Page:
Both present and future problems with cacao production could be partially addressed by cultivating cacao under a canopy of native rainforest trees on smaller farms instead of on large monoculture plantations. The additional trees create a damper microclimate, which the cacao trees need to thrive. Shade grown cacao farms have a much higher pollination rate, because the cacao midges also prefer the dampness and leaf litter that the larger trees offer. Shade growing cacao could also help combat the effects of climate change on the cacao industry by creating damper conditions in an overall drier climate. Furthermore, trees in cacao “agroforests” sequester more carbon than cacao monocultures, providing an opportunity to address climate change at its roots.
Although agroforests are not a substitute for primary rainforest, their greater plant diversity provides much better habitat for many species of insects, amphibians, birds and other creatures than plantations, while still producing a similar cacao bean yield. Shifting from plantations to shade grown cacao could become increasingly important in the future if pressures continue to reduce primary rainforest habitat. Many species of neo-tropical migrant songbirds, such as the warblers that breed in the Appalachian Mountains near where I live, need rainforest in Central and South America for wintering habitat and agroforests could meet some, but by no means all, of this need.
“Bird friendly” shade grown coffee has become relatively well-known recently, with several organizations developing certification programs so that buyers know they are getting a more environmentally friendly product, and growers can charge a premium price. Certifications for shade grown cacao don’t seem to have made it as much into the main stream, although I did find one program, Forest Chocolate, that certifies organic and shade grown chocolate. Fair trade chocolate, in general, is more likely to be shade grown since it comes from smaller producers.
Back in the chocolate factory, Sergio showed us the ripe, unprocessed cacao pods. The cacao “beans” were lined up in rows, and coated with thick, white pulp.
Sergio pulled a seed out of the pod and gave it to us to suck. The pulp tasted like a fruit and not at all chocolatey. The first step in making the chocolate is to scoop all the pulp and cacao “beans” out of the pods and dump them into a sealed cedar box to ferment.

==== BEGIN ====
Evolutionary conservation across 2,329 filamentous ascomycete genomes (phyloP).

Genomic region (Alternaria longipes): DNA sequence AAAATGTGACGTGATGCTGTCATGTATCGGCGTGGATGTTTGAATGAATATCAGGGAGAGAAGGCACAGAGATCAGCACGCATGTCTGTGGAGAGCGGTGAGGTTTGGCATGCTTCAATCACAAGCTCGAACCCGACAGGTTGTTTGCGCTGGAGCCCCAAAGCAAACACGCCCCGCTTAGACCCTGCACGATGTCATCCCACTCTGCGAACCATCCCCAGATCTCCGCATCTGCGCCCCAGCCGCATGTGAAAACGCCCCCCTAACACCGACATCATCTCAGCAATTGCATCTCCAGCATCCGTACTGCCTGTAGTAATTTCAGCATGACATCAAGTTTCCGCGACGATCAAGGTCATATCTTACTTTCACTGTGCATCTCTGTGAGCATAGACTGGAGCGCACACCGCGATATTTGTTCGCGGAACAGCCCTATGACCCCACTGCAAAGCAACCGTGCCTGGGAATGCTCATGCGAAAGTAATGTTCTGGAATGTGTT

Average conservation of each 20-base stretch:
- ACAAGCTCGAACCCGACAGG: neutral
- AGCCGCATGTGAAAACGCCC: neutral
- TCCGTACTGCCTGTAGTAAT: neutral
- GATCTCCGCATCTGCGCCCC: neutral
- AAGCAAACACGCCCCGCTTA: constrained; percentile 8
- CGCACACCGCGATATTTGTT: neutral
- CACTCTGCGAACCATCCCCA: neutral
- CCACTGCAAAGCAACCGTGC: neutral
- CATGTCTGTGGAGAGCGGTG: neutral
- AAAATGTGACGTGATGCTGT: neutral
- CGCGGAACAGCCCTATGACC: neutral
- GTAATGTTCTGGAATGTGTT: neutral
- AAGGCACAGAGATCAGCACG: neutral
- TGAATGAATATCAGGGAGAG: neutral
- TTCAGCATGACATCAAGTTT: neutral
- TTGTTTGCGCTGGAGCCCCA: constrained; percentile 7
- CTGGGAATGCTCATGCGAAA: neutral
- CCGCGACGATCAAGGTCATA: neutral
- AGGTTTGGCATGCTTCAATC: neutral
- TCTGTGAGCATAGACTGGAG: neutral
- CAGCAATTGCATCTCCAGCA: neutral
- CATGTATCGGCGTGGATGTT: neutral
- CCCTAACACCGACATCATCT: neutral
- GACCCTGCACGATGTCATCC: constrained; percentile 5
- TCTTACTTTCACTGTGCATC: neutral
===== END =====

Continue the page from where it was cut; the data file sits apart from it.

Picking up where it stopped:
Once the chocolate pulp has fermented for a few days, it is scooped out of the boxes onto open trays in a greenhouse to dry. By this point, most of the pulp has rotted off, and the inside of the beans is beginning to smell similar to chocolate.
When the cacao is dry, it is ground and roasted with hand-made simple machines. The ground and roasted pieces of cacao are blown through a tunnel, where the heavier insides of the cacao fall to the floor while the lighter shells blow out the front. These lightly ground, shell less, roasted chunks of cacao are called cacao nibs. The cacao nibs are ground into a finer paste, which is either pressed into cacao powder and cacao butter or exposed to high pressures and temperatures which liquify it. Liquid chocolate is then hand tempered, so the crystals inside the chocolate form in a way that allows the finished chocolate bar to break cleanly. The chocolate is poured into molds, and the finished bars are hand-wrapped. El Quetzal makes 87%, 77%, and 67% pure chocolate bars. Sergio said that the only thing added to the chocolate was organic sugar, and in some cases flavorings, such as macadamia nuts, hot pepper, and ginger.
After the tour, Sergio brought us a host of delicious looking chocolate products to try. I don’t eat chocolate, out of a possibly irrational paranoia that it causes my migraines, but I was seriously tempted to try some. We were offered all the different bars in many different flavors. Once the pieces of bars had been eaten, unfortunately not by me, Sergio gave us each one of EL Quetzal’s famous brownies. My mom ate mine with pleasure.